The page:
Social media is taking over the sports world. Want to know anything about NFL free agency this past week? Twitter. Want some uneducated, piping hot takes on anything ranging from LeBron James’ hairline to Chip Kelly? Twitter. It is everywhere, it is constant and it is not going anywhere.
Another sporting event that has been taken completely by storm is the NCAA Tournament.T witter allows every fan to become an analyst, while giving professionals the ability to give us up-to-date information constantly. Allie LaForce, a sideline reporter for CBS Sports who is broadcasting her third NCAA Tournament, believes Twitter is one of the best things to happen to March Madness.
“I think it is how news breaks,” LaForce said. “I’m constantly searching Twitter during the game to check injuries and other news from around the tournament, and see what player’s family members are tweeting during the game. That is stuff that gets on-air now. Social media is huge.”
March Madness has been must-see TV since the 1980’s and continues to grow in popularity. Five years ago, CBS Sports partnered with Turner Sports, making every game available to the nation in its entirety. Another facet of the coverage this year will be via the Greenfly digital app. Greenfly was designed for professional athletes and social media personalities, allowing them to provide viewers with video.
“The studio can request videos from us at any point in the game or the tournament, and we can send them videos and they will air it in studio,” LaForce said of Greenfly. “So there is an example right there. My first tournament I gained 20,000 Twitter followers after my big game which was insane. They actually put it up as a graphic during the tournament.”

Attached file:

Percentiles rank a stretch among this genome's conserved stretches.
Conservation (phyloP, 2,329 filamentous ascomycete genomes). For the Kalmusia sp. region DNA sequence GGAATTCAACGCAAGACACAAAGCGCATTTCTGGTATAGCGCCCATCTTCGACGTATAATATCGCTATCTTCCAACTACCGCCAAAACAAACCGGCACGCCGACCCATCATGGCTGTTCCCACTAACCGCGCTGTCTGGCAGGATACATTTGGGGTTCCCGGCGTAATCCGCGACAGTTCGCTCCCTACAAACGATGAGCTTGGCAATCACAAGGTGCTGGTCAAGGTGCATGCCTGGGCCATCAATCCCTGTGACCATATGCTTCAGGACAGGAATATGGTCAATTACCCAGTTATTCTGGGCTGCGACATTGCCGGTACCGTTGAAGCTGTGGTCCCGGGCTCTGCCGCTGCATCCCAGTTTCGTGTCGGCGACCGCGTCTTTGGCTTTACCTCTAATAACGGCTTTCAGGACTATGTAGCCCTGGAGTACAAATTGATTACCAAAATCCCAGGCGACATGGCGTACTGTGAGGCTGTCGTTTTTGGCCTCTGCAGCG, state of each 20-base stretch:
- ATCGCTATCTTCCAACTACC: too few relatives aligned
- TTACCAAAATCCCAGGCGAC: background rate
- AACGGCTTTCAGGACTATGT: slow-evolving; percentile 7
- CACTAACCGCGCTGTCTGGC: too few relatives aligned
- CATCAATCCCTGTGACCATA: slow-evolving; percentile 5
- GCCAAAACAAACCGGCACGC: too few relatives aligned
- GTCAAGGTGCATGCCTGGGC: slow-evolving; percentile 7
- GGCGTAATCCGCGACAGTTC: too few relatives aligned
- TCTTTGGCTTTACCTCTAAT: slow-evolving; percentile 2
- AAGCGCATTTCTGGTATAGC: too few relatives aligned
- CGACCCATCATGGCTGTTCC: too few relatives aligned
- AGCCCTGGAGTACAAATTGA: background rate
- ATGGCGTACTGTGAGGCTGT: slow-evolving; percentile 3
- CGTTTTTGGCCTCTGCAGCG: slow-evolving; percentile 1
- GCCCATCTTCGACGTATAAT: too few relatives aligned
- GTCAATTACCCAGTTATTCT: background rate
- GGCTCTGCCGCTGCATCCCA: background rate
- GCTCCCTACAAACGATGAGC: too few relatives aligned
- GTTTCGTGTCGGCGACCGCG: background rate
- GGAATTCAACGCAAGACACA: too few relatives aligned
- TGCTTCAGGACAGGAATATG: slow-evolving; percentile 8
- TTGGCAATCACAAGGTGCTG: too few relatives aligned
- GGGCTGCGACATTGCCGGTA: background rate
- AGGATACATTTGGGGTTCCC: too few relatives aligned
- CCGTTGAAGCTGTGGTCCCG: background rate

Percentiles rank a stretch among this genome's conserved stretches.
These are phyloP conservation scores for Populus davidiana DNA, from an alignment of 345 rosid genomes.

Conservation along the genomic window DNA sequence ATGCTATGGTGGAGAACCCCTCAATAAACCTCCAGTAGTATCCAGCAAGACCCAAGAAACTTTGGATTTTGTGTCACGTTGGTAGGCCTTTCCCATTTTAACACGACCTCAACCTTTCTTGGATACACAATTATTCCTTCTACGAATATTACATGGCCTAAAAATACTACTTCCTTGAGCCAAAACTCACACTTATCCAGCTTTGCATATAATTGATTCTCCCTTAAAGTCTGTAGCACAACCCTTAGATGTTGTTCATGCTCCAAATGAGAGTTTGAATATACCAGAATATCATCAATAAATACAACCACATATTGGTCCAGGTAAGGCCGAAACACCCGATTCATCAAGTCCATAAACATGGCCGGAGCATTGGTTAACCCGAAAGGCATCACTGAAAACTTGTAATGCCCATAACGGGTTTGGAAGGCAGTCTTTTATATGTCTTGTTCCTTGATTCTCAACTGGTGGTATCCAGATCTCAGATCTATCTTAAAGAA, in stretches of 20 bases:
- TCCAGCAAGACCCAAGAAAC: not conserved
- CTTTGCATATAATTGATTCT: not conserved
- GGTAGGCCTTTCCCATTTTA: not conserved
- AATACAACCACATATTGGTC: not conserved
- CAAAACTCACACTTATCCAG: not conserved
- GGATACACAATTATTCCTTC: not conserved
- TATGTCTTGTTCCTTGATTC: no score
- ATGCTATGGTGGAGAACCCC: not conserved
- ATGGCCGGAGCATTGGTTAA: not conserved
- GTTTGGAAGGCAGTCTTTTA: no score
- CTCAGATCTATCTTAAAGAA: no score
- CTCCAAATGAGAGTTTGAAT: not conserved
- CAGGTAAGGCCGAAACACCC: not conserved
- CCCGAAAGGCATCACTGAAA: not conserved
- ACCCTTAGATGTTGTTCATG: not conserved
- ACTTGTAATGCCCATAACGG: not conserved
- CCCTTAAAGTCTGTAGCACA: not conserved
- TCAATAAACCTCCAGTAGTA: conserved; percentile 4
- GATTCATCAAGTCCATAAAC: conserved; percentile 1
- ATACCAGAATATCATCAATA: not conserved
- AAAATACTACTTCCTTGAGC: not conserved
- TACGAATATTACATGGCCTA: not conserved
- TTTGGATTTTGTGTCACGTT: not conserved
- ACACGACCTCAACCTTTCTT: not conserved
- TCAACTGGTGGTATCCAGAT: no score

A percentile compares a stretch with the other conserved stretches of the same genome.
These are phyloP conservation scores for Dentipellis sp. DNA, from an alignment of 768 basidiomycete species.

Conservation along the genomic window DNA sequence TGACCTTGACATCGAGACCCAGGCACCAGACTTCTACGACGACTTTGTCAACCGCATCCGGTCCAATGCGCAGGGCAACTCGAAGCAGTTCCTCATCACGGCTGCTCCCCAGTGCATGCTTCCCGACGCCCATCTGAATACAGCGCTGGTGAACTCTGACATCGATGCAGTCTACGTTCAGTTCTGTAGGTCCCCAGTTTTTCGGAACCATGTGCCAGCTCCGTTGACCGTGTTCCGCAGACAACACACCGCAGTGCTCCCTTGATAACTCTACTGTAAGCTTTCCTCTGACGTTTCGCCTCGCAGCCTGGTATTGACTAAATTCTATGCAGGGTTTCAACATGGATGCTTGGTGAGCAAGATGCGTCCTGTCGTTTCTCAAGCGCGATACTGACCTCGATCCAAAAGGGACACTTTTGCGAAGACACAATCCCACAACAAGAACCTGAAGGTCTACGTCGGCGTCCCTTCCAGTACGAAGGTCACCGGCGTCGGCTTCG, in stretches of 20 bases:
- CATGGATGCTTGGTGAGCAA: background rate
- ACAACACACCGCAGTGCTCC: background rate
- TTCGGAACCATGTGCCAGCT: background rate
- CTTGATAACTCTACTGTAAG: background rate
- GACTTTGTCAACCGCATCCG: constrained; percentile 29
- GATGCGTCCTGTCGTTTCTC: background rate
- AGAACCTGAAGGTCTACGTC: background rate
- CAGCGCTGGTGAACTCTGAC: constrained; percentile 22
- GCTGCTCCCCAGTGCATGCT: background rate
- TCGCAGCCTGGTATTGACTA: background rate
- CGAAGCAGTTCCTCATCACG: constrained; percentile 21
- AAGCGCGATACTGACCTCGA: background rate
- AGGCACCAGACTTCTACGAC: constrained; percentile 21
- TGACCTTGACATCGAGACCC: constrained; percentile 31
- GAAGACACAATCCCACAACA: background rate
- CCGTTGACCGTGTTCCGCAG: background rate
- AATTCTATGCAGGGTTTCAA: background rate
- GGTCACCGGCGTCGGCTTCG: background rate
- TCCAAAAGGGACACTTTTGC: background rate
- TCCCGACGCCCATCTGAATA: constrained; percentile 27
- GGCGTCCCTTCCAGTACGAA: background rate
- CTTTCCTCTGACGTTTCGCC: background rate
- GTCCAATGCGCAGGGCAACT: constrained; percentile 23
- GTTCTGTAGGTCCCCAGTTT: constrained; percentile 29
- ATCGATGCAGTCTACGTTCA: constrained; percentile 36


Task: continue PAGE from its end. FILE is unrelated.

Without question, social media and Twitter in particular has become a game-changing force. It has shrunk the divide between fan and expert, allowing the glass wall to come down between the two and dialogue to take place. While there has been plenty of negativity regarding the abuse received by public figures and athletes on Twitter (see Curt Schilling), others like CBS’s Clark Kellogg enjoy the conversation.
“The fan interaction is nice when you get on Twitter,” Kellogg said. “I do enjoy that part of it. I’m not immersed, I’m not a Seth Davis or (Doug) Gottlieb, but I do get on and I enjoy when fans respond and we can have some fun, because you can learn a little bit too about people’s passions and their own observations.”